Lake Travis Top 5 Patterns Day 3 - Major League Fishing

Lake Travis Top 5 Patterns Day 3

Inconsistency is the order of the day
Image for Lake Travis Top 5 Patterns Day 3
Clark Wendlandt Photo by Patterson Leeth. Angler: Clark Wendlandt.
February 18, 2017 • Rob Newell • Archives

Consistently inconsistent – that’s the best way to describe how the FLW Tour event on Lake Travis presented by Quaker State is shaping up after day three on Saturday. Some pros have weighed in a big limit one day followed by a mediocre catch the next day, while others pros who had a terrible first day bounced back with a huge comeback the following day. But through it all, no one has really been able to repeat big catches with the same pattern or area all three days.

In addition, the patterns that have produced the big one-day catches – from flipping bushes to dragging out deep to fishing marina docks – have been all over the board. They all seem to shine for one day and then disappear, leaving pros frustrated as to why they could dial it in one day and not the next.

Although day three dawned beautiful, sunny and slick calm, many of the top-20 pros were caught off guard by the large volume of pleasure boat traffic that turned Travis into a giant washing machine. Due to the unpredicted big seas, two pros in particular were dealt costly late penalties. Here’s a closer look at what happened inside the top five.

Thrift’s leading pattern

Complete results


Mark Rose

2. Mark Rose – West Memphis, Ark. – 44-9

Over the last two days, Mark Rose has been the only pro to find some solid mid-teen consistency in his limits, weighing in 17-3 and 15-13, respectively, to put himself in position to possibly win two back-to-back FLW Tour events.

Rose seems to have found his groove over the last two days, fishing out in water as deep as 30 to 50 feet.

“Shallow on this lake is 15 to 20 feet,” Rose says. “A lot of the tops of these big flats point are in 18-ish feet of water and I consider that shallow here. I can catch some fish up on top, but I’m also catching them on the stair-step-type breaks off those points that fall off into 50 feet of water.”

Rose says he is seeing a lot of his fish on his graph as he eases up to the point and casting on top of it.

“I’ll watch my graph while I’m dragging around up top and if I see a fish or two on my graph suspended off the break, I’ll just back off and fish deeper, dragging a big jig and a Carolina rig off those stair-step ledges.”

Rose’s day got off to a great start Saturday when he caught a roughly 6-pound fish on a swimbait.

“I haven’t thrown a swimbait all week,” Rose says. “In fact, I didn’t even have one tied on. I had some laying in the boat this morning, so I tied one on at my first stop and on my second cast I caught that big one. I threw that thing all morning and never got another bite on it.”


Clark Wendlandt

3. Clark Wendlandt – Leander, Texas – 41-12

While a lot of focus has been put on the Thrift and Rose contest, well-known local Clark Wendlandt is lurking in third, waiting for his chance to strike on day four.

All week Wendlandt has started deep and then moved shallower as the day progressed. He spends time in the shallow areas along the bank in the afternoons waiting on a big wave of fish to move up. If that happens Sunday, Wendlandt could be the one who keeps the Travis trophy right at home in Leander.

“I’ve got one deep place where if I get a bite, it’s going to be a big one,” Wendlandt says. “It’s where I caught the big one yesterday [Friday] and my two biggest ones today. But my problem is I just can’t fish that way all day here. It’s hard for me to just drag around slowly all day on those deep places when I want to get up there and just fish. But fishing shallow in the afternoons has not paid off much for me yet. It’s going to take a movement of fish tonight to make that happen tomorrow.”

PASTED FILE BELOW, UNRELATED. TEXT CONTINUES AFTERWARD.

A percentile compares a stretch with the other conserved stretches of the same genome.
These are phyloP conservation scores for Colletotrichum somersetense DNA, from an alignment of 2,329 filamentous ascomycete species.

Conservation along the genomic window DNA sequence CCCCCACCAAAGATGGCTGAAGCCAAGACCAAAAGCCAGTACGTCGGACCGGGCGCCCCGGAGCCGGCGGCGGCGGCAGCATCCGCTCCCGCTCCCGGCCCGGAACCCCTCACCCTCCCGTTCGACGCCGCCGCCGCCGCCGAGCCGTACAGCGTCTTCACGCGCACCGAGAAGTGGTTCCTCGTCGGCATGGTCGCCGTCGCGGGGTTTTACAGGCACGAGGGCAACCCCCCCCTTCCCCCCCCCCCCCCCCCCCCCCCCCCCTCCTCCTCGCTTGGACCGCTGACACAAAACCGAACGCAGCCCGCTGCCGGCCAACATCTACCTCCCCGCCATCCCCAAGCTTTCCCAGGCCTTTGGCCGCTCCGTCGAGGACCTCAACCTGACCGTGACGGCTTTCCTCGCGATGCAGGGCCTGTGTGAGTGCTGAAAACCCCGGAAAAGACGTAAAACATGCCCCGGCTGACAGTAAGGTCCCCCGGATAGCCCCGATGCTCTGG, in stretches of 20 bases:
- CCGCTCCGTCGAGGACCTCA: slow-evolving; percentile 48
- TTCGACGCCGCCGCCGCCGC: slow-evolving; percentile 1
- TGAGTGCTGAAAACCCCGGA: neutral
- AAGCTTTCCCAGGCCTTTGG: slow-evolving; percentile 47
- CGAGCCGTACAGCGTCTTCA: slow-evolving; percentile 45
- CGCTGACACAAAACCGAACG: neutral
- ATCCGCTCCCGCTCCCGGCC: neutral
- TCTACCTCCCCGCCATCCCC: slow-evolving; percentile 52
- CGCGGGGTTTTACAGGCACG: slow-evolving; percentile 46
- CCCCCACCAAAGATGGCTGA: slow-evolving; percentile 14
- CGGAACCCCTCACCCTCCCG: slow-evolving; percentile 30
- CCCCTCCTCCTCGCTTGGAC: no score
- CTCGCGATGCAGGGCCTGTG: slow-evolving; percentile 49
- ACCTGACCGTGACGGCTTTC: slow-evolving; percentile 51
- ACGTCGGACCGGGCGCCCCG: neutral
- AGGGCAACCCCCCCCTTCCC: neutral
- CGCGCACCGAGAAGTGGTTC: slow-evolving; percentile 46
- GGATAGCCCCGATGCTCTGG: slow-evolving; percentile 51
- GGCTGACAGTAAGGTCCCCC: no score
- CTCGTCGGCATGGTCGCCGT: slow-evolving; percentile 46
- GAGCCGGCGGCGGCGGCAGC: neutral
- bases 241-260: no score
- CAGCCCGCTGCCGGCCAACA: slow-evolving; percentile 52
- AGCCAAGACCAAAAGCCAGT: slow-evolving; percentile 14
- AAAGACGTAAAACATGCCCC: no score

Wendlandt did allude to the fact that he still has two or three deep places he has not sampled yet and he will probably throw them in the rotation tomorrow.


Dylan Hays

4. Dylan Hays – Sheridan, Ark. – 41-0

Dylan Hays hasn’t caught a huge limit yet this week, but his limits have been extremely consistent. Hayes has checked in weights of 14-15, 13-7 and 12-10 for his first look inside the top five.

Hays would actually be a place higher in the standings, but he was one of the pros who got caught off guard by the sea of pleasure boaters in Travis’ lower end, causing him to be a minute late and costing him a pound in weight.

Hays has spent most of his week far up the Colorado River fishing current-related areas. Today those areas went flat on him and he had to drop back down the river and rely on a single underwater point that produced a majority of his catch.

“The current was running this morning, but something changed up there and they just quit biting,” Hays says. “Thankfully I had one other spot further down the river that I have caught a few keepers on this week and that spot really bailed me out today.”

“I just wish I had left from up there a little earlier,” he adds. “Being way up the river I just had no idea so many big boats were out enjoying the beautiful weather down here on the lower end and that slowed me up quite a bit.”


Stephen Patek

5. Stephen Patek – Garland, Texas – 39-0

Day two leader Stephen Patek got hit the hardest with a late penalty today, checking in four minutes late and costing him a painful 4 pounds in weight. Like Hays, Patek had no idea that spring break had started a little early on the lower end of Travis and he got mired in a sea of swells that cost him.

Despite the penalty, Patek stayed in the top five by catching staging fish on deep points and saddles with a Carolina rig.

More on Patek’s pattern